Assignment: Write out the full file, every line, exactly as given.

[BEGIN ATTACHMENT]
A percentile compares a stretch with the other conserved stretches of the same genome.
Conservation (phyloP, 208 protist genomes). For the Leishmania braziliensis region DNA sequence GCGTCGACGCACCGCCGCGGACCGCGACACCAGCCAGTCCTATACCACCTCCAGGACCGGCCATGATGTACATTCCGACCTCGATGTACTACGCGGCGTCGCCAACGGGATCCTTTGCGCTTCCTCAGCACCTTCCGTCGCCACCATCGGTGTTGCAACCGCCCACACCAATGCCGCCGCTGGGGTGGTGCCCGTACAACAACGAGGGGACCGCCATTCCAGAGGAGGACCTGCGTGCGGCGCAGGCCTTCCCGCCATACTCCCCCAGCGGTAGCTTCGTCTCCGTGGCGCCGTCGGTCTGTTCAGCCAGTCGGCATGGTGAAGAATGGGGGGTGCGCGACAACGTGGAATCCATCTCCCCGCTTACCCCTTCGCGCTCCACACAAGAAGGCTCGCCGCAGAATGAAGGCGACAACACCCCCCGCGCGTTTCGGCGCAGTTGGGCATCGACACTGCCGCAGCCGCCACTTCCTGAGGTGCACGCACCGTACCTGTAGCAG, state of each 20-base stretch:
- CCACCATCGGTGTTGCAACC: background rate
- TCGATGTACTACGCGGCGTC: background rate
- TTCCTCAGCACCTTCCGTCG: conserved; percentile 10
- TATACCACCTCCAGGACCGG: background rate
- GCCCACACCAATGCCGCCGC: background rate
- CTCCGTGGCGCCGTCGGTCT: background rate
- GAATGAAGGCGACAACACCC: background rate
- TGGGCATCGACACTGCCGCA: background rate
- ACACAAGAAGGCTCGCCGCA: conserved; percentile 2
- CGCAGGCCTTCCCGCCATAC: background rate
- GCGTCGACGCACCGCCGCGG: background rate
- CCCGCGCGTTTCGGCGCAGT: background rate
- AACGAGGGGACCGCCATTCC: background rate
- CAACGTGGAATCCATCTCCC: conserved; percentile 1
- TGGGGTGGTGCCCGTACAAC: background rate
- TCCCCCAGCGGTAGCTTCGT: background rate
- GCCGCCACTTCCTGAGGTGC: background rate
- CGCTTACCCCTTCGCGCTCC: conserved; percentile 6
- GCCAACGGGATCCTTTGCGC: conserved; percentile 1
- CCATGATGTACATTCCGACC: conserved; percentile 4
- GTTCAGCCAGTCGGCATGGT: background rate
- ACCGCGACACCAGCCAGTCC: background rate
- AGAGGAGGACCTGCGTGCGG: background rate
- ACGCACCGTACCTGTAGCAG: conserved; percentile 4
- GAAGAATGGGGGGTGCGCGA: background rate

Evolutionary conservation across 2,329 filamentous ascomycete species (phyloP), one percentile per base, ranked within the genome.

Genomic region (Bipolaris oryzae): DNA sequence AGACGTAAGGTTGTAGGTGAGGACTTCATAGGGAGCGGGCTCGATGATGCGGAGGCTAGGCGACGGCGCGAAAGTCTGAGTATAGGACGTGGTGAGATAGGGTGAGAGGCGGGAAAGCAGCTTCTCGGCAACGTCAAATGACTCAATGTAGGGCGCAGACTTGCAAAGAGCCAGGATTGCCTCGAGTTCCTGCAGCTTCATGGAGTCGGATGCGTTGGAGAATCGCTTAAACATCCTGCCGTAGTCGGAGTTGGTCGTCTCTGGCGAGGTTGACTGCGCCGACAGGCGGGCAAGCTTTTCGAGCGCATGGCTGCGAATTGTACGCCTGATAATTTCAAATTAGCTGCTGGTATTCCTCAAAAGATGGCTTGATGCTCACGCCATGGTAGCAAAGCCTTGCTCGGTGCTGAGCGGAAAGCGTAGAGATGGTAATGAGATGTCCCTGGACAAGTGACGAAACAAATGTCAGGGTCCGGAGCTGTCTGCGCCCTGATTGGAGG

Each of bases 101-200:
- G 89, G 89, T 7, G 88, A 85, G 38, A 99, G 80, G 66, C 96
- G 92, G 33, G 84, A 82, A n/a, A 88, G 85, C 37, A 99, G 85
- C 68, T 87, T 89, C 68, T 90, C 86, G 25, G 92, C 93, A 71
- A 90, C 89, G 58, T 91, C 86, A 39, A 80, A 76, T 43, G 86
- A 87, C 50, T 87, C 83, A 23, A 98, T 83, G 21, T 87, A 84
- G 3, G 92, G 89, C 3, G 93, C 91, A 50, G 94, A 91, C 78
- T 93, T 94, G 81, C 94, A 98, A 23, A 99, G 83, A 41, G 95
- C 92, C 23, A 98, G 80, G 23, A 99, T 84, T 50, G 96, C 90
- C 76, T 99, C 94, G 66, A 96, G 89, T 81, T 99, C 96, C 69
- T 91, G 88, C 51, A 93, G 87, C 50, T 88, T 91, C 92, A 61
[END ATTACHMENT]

A percentile compares a stretch with the other conserved stretches of the same genome.
Conservation (phyloP, 208 protist genomes). For the Leishmania braziliensis region DNA sequence GCGTCGACGCACCGCCGCGGACCGCGACACCAGCCAGTCCTATACCACCTCCAGGACCGGCCATGATGTACATTCCGACCTCGATGTACTACGCGGCGTCGCCAACGGGATCCTTTGCGCTTCCTCAGCACCTTCCGTCGCCACCATCGGTGTTGCAACCGCCCACACCAATGCCGCCGCTGGGGTGGTGCCCGTACAACAACGAGGGGACCGCCATTCCAGAGGAGGACCTGCGTGCGGCGCAGGCCTTCCCGCCATACTCCCCCAGCGGTAGCTTCGTCTCCGTGGCGCCGTCGGTCTGTTCAGCCAGTCGGCATGGTGAAGAATGGGGGGTGCGCGACAACGTGGAATCCATCTCCCCGCTTACCCCTTCGCGCTCCACACAAGAAGGCTCGCCGCAGAATGAAGGCGACAACACCCCCCGCGCGTTTCGGCGCAGTTGGGCATCGACACTGCCGCAGCCGCCACTTCCTGAGGTGCACGCACCGTACCTGTAGCAG, state of each 20-base stretch:
- CCACCATCGGTGTTGCAACC: background rate
- TCGATGTACTACGCGGCGTC: background rate
- TTCCTCAGCACCTTCCGTCG: conserved; percentile 10
- TATACCACCTCCAGGACCGG: background rate
- GCCCACACCAATGCCGCCGC: background rate
- CTCCGTGGCGCCGTCGGTCT: background rate
- GAATGAAGGCGACAACACCC: background rate
- TGGGCATCGACACTGCCGCA: background rate
- ACACAAGAAGGCTCGCCGCA: conserved; percentile 2
- CGCAGGCCTTCCCGCCATAC: background rate
- GCGTCGACGCACCGCCGCGG: background rate
- CCCGCGCGTTTCGGCGCAGT: background rate
- AACGAGGGGACCGCCATTCC: background rate
- CAACGTGGAATCCATCTCCC: conserved; percentile 1
- TGGGGTGGTGCCCGTACAAC: background rate
- TCCCCCAGCGGTAGCTTCGT: background rate
- GCCGCCACTTCCTGAGGTGC: background rate
- CGCTTACCCCTTCGCGCTCC: conserved; percentile 6
- GCCAACGGGATCCTTTGCGC: conserved; percentile 1
- CCATGATGTACATTCCGACC: conserved; percentile 4
- GTTCAGCCAGTCGGCATGGT: background rate
- ACCGCGACACCAGCCAGTCC: background rate
- AGAGGAGGACCTGCGTGCGG: background rate
- ACGCACCGTACCTGTAGCAG: conserved; percentile 4
- GAAGAATGGGGGGTGCGCGA: background rate

Evolutionary conservation across 2,329 filamentous ascomycete species (phyloP), one percentile per base, ranked within the genome.

Genomic region (Bipolaris oryzae): DNA sequence AGACGTAAGGTTGTAGGTGAGGACTTCATAGGGAGCGGGCTCGATGATGCGGAGGCTAGGCGACGGCGCGAAAGTCTGAGTATAGGACGTGGTGAGATAGGGTGAGAGGCGGGAAAGCAGCTTCTCGGCAACGTCAAATGACTCAATGTAGGGCGCAGACTTGCAAAGAGCCAGGATTGCCTCGAGTTCCTGCAGCTTCATGGAGTCGGATGCGTTGGAGAATCGCTTAAACATCCTGCCGTAGTCGGAGTTGGTCGTCTCTGGCGAGGTTGACTGCGCCGACAGGCGGGCAAGCTTTTCGAGCGCATGGCTGCGAATTGTACGCCTGATAATTTCAAATTAGCTGCTGGTATTCCTCAAAAGATGGCTTGATGCTCACGCCATGGTAGCAAAGCCTTGCTCGGTGCTGAGCGGAAAGCGTAGAGATGGTAATGAGATGTCCCTGGACAAGTGACGAAACAAATGTCAGGGTCCGGAGCTGTCTGCGCCCTGATTGGAGG

Each of bases 101-200:
- G 89, G 89, T 7, G 88, A 85, G 38, A 99, G 80, G 66, C 96
- G 92, G 33, G 84, A 82, A n/a, A 88, G 85, C 37, A 99, G 85
- C 68, T 87, T 89, C 68, T 90, C 86, G 25, G 92, C 93, A 71
- A 90, C 89, G 58, T 91, C 86, A 39, A 80, A 76, T 43, G 86
- A 87, C 50, T 87, C 83, A 23, A 98, T 83, G 21, T 87, A 84
- G 3, G 92, G 89, C 3, G 93, C 91, A 50, G 94, A 91, C 78
- T 93, T 94, G 81, C 94, A 98, A 23, A 99, G 83, A 41, G 95
- C 92, C 23, A 98, G 80, G 23, A 99, T 84, T 50, G 96, C 90
- C 76, T 99, C 94, G 66, A 96, G 89, T 81, T 99, C 96, C 69
- T 91, G 88, C 51, A 93, G 87, C 50, T 88, T 91, C 92, A 61